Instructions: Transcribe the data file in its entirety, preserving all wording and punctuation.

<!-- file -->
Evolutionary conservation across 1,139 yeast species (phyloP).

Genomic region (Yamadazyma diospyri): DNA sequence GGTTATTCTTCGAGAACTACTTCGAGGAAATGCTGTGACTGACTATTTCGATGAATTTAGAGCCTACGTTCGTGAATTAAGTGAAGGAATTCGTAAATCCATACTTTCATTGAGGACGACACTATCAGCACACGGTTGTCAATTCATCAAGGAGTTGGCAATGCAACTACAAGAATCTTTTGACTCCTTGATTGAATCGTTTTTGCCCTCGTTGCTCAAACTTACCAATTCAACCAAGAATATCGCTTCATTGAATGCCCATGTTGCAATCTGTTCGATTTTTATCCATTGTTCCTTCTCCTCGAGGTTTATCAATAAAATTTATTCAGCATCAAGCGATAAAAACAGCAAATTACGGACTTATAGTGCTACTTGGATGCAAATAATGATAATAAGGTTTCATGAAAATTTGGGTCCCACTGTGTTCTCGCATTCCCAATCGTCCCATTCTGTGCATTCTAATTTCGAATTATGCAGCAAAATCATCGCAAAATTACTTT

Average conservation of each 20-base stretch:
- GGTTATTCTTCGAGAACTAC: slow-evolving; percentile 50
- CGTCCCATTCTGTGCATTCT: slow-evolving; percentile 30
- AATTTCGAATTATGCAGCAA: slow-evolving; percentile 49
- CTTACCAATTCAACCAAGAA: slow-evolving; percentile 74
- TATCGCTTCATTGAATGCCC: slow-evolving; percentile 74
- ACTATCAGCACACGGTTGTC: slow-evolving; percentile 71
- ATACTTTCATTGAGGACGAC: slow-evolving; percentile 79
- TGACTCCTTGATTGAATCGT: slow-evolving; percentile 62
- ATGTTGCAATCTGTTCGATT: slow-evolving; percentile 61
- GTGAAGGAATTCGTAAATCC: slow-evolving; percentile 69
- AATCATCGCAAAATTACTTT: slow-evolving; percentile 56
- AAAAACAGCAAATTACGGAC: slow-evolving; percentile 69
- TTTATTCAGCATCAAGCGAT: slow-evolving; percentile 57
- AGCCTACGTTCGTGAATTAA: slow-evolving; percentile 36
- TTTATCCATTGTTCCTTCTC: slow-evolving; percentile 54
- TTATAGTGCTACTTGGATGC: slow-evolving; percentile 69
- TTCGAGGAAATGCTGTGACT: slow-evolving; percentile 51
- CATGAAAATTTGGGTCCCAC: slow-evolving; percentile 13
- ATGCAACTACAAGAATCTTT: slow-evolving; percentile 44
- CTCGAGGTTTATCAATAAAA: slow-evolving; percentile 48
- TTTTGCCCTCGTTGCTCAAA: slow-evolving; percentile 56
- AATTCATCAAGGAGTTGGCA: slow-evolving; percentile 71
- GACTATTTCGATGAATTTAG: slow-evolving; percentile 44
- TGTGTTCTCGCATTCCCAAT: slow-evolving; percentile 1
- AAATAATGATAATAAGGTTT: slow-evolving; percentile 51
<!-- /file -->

Evolutionary conservation across 1,139 yeast species (phyloP).

Genomic region (Yamadazyma diospyri): DNA sequence GGTTATTCTTCGAGAACTACTTCGAGGAAATGCTGTGACTGACTATTTCGATGAATTTAGAGCCTACGTTCGTGAATTAAGTGAAGGAATTCGTAAATCCATACTTTCATTGAGGACGACACTATCAGCACACGGTTGTCAATTCATCAAGGAGTTGGCAATGCAACTACAAGAATCTTTTGACTCCTTGATTGAATCGTTTTTGCCCTCGTTGCTCAAACTTACCAATTCAACCAAGAATATCGCTTCATTGAATGCCCATGTTGCAATCTGTTCGATTTTTATCCATTGTTCCTTCTCCTCGAGGTTTATCAATAAAATTTATTCAGCATCAAGCGATAAAAACAGCAAATTACGGACTTATAGTGCTACTTGGATGCAAATAATGATAATAAGGTTTCATGAAAATTTGGGTCCCACTGTGTTCTCGCATTCCCAATCGTCCCATTCTGTGCATTCTAATTTCGAATTATGCAGCAAAATCATCGCAAAATTACTTT

Average conservation of each 20-base stretch:
- GGTTATTCTTCGAGAACTAC: slow-evolving; percentile 50
- CGTCCCATTCTGTGCATTCT: slow-evolving; percentile 30
- AATTTCGAATTATGCAGCAA: slow-evolving; percentile 49
- CTTACCAATTCAACCAAGAA: slow-evolving; percentile 74
- TATCGCTTCATTGAATGCCC: slow-evolving; percentile 74
- ACTATCAGCACACGGTTGTC: slow-evolving; percentile 71
- ATACTTTCATTGAGGACGAC: slow-evolving; percentile 79
- TGACTCCTTGATTGAATCGT: slow-evolving; percentile 62
- ATGTTGCAATCTGTTCGATT: slow-evolving; percentile 61
- GTGAAGGAATTCGTAAATCC: slow-evolving; percentile 69
- AATCATCGCAAAATTACTTT: slow-evolving; percentile 56
- AAAAACAGCAAATTACGGAC: slow-evolving; percentile 69
- TTTATTCAGCATCAAGCGAT: slow-evolving; percentile 57
- AGCCTACGTTCGTGAATTAA: slow-evolving; percentile 36
- TTTATCCATTGTTCCTTCTC: slow-evolving; percentile 54
- TTATAGTGCTACTTGGATGC: slow-evolving; percentile 69
- TTCGAGGAAATGCTGTGACT: slow-evolving; percentile 51
- CATGAAAATTTGGGTCCCAC: slow-evolving; percentile 13
- ATGCAACTACAAGAATCTTT: slow-evolving; percentile 44
- CTCGAGGTTTATCAATAAAA: slow-evolving; percentile 48
- TTTTGCCCTCGTTGCTCAAA: slow-evolving; percentile 56
- AATTCATCAAGGAGTTGGCA: slow-evolving; percentile 71
- GACTATTTCGATGAATTTAG: slow-evolving; percentile 44
- TGTGTTCTCGCATTCCCAAT: slow-evolving; percentile 1
- AAATAATGATAATAAGGTTT: slow-evolving; percentile 51